Take a moment to look at the title of this blog.
What is your first impression? Do you now expect an article about failing in business or, perhaps, one that advocates “failing” in order to succeed in business?
If you guessed the latter, you’re right! Most entrepreneurs understand the importance of failing in order to succeed.
It’s not about having a tolerance for failure, though that certainly helps. But I’m referring to the act of failing – you know, the product that didn’t work, the services that fell short, the criticisms that were so loud, the talks that didn’t fill the room and the money that was lost. These failures may sting, but they will also powerfully transform you, just as they have for many leaders before you.
I’ll give an example from own family heritage.
My great-grandfather invented a revolutionary way to liquefy sugar, which saved food manufacturers millions of dollars and helped build his business into a multimillion-dollar organization in the early 1900s (including world famous Grandma’s Molasses® – see photo).
His success was built from many failed inventions; yet, his legacy of inventing this new process overshadows any failure he ever encountered.
As the story goes, this discovery happened by accident while my great-grandfather was conducting an experiment in his own bathtub to find a new formula for molasses. He asked his assistant to heat the syrup mix to a specific temperature and then remove the heat. Instead, they both went about their business and forgot about the mixture.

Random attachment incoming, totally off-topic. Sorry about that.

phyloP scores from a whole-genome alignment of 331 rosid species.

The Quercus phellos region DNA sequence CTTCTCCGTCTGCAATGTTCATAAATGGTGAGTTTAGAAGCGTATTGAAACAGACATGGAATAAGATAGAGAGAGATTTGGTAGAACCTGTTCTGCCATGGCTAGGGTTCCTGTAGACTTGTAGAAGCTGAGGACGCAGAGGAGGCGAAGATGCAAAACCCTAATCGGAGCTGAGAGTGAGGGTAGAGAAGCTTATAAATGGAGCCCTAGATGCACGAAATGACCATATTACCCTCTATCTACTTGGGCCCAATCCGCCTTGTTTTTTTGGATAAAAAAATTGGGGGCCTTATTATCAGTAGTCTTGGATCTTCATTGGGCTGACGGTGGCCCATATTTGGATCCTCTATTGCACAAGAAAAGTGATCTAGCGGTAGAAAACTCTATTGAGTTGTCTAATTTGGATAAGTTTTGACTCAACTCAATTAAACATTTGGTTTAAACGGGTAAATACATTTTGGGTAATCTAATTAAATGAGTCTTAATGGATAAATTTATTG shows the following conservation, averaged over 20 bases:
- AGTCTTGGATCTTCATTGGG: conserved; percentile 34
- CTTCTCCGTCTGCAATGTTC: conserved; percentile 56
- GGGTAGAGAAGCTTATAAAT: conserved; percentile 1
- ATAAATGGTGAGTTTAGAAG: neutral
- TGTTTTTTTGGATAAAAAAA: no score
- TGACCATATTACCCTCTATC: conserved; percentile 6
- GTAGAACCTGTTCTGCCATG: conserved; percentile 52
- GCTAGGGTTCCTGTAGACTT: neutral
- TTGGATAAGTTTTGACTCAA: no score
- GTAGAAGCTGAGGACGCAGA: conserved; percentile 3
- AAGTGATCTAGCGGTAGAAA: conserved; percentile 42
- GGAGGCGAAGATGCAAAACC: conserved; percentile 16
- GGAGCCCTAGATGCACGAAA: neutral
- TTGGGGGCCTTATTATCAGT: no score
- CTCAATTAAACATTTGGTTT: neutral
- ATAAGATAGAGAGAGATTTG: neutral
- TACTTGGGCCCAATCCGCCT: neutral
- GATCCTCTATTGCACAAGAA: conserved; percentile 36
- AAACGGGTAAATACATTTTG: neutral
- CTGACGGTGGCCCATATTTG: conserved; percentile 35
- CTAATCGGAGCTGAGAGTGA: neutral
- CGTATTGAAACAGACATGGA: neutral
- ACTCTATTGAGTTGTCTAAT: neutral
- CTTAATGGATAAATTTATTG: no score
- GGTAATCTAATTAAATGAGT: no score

When they came back more than four hours later, most of the water had evaporated, and the bathroom was a total mess, with sugar residue all over the place. Needless to say, my great-grandmother was not happy when she came home later that afternoon!
But they discovered something big. The sugar had not solidified. It remained in liquid form. This led to the invention of a new product called Nulomoline (patented in 1909), which significantly reduced the cost of refining and transporting sugar. And because of its purity, less was needed to reach the same sweetening level as with granulated sugar. This was a big advantage to manufacturers of baked goods, soft drinks and candy.
Of course, we don’t write about the many failures that my great-grandfather experienced while inventing different formulations of molasses and sugar products. It’s just not interesting. But cumulatively, these “failures” led to some great discoveries that catapulted a molasses and sugar-refining business which lasted for more than 100 years.
So, I challenge you to consider these questions:
Here’s to all your future failures, and to failing with passion. You may be surprised at how much you are really able to endure and how doing so will help you excel – both personally and professionally!
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